When you’re in the midst of a project, can your sewing space get disorganized? Maybe your sewing scissors, measuring tape, ruler(s), and/or marking pens and pencils always seem to go missing right when you need them. I’ve been there. Something that really helped me tame the clutter was a sewing caddy. I sewed one using the Fabric Editions instructions.
In this post I’m going to review the “Fabric Editions-Fabric Pallet Sewing Caddy” tutorial. Both the supply list and PDF instructions are available here: Sewing Caddy
I really liked that the supply list was included online and at the beginning of the pattern PDF. It me allowed to compare the materials I had on hand with the needed materials before committing to this project.
Sometimes a PDF instruction sheets for a sewing project include pattern pieces for you to cut out and tape together. Other times it’s a list of the pieces you will cut from each fabric. Still others will have a diagrams of each piece of fabric showing the cuts you’ll be making. I really liked that the cutting guide had both the written descriptions and diagrams that tell you what you’d be cutting from each piece of fabric.
The instructions were clear and concise and most steps included a diagram. As with many projects, you sew the exterior and lining separately then sew them together. I’d never made straps with a folded and stitched handhold before. I like how comfortable the finished straps feels in the hand.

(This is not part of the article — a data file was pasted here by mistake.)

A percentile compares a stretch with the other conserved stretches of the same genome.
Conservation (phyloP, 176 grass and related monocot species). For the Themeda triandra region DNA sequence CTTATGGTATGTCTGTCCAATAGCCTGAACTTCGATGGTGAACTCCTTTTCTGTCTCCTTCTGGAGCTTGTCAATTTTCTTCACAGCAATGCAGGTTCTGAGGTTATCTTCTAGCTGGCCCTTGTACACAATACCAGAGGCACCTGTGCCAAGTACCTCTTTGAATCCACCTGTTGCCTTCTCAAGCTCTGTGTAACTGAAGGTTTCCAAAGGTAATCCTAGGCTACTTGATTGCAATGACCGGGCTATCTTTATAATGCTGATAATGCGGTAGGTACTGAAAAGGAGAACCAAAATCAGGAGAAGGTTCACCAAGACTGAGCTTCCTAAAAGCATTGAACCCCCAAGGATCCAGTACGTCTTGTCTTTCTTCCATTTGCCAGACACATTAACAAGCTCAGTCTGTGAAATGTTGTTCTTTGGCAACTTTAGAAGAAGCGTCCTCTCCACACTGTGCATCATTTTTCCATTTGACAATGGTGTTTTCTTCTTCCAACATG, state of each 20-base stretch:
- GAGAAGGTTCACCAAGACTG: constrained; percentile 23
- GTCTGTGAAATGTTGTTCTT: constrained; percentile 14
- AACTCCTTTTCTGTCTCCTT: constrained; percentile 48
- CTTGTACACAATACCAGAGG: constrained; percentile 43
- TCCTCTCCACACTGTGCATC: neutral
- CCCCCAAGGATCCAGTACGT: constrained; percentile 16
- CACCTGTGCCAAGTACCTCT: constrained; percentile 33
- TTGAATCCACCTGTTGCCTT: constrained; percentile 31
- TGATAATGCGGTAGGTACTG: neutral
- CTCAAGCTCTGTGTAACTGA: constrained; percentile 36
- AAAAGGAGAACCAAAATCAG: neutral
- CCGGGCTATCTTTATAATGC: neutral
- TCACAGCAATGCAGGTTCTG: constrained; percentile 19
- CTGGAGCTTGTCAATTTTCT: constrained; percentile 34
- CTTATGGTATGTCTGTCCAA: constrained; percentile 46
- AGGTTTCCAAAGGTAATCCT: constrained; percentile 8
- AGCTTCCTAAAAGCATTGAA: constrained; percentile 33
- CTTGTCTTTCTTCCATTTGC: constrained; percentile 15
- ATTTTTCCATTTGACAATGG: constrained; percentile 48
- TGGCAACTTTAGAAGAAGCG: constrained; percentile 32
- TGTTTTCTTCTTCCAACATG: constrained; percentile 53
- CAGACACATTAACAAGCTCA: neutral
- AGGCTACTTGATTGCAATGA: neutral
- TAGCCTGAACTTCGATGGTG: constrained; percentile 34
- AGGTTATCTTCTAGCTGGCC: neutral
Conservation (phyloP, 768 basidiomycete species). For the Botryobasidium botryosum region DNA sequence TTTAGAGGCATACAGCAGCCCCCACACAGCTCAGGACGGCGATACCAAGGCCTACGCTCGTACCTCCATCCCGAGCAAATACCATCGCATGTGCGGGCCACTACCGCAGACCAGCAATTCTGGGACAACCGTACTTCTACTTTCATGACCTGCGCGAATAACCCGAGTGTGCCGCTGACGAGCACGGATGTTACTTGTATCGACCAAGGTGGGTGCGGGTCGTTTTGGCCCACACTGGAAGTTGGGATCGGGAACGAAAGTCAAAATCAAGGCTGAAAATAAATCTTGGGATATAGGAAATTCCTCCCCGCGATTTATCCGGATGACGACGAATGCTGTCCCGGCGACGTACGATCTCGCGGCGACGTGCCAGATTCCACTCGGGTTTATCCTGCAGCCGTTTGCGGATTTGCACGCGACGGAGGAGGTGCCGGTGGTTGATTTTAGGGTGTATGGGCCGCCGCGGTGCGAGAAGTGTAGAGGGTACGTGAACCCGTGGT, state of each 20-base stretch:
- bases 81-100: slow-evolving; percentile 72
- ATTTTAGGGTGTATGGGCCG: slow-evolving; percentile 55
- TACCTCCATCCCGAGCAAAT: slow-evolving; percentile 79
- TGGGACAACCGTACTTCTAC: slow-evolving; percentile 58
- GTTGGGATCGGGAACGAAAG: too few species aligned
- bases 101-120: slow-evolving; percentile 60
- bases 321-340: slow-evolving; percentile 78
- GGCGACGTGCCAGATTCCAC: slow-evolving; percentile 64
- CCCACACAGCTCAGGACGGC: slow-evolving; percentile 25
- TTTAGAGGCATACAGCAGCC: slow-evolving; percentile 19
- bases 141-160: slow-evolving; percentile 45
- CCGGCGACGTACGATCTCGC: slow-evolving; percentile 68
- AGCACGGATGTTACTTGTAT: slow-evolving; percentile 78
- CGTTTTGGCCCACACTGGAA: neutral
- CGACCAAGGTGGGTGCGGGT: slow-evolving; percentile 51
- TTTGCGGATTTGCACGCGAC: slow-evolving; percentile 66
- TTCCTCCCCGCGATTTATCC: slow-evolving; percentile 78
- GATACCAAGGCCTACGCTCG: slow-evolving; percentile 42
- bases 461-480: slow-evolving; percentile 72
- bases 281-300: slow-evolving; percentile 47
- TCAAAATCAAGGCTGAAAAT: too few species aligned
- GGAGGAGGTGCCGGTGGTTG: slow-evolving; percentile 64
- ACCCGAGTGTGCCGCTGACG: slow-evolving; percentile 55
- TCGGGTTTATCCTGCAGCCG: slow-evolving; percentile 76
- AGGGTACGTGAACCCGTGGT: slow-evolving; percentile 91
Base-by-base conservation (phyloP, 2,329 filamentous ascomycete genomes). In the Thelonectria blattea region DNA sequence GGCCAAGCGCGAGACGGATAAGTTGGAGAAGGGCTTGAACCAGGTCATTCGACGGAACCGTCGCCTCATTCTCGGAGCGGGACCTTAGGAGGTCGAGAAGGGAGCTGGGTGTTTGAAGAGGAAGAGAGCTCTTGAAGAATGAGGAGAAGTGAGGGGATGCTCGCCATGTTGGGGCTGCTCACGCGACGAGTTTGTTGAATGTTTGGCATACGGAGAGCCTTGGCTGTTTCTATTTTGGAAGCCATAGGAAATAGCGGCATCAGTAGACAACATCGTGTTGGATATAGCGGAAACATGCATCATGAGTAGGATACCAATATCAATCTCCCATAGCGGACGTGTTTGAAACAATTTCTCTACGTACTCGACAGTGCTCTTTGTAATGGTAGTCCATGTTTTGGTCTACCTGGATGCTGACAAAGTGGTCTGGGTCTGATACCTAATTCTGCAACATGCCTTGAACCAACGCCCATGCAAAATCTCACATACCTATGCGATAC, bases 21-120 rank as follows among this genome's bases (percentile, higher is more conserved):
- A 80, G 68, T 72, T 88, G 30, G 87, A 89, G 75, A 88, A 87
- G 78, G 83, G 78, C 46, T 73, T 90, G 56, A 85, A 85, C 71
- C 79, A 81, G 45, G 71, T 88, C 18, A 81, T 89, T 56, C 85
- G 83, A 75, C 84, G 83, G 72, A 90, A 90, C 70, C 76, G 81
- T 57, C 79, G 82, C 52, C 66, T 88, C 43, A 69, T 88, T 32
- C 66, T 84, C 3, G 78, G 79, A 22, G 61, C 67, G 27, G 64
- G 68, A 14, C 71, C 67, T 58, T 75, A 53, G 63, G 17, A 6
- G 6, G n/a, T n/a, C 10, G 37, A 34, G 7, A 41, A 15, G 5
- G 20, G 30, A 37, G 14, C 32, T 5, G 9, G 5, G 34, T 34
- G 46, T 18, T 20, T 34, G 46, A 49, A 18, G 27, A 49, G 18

Here are some photos of my finished sewing caddy. For fabrics A (exterior) , C (inside pockets) , and D (inside pocket lining) I used light-weight cotton with fusible fleece fused to the wrong side. For fabrics B (interior) and E (bag insert cover) I used cotton canvas.
In addition to the numerous pockets, it has a stiff cardboard insert. This helps the caddy keep its shape when you are carrying it by the handles.
This sewing caddy works well for me. Since sewing it and filling it with my tools, I rarely lose my things when I’m working on a sewing project.
This pattern was well thought out and makes a useful, multipurpose item. I would make it again.
Have you tried this pattern? What did you think about it?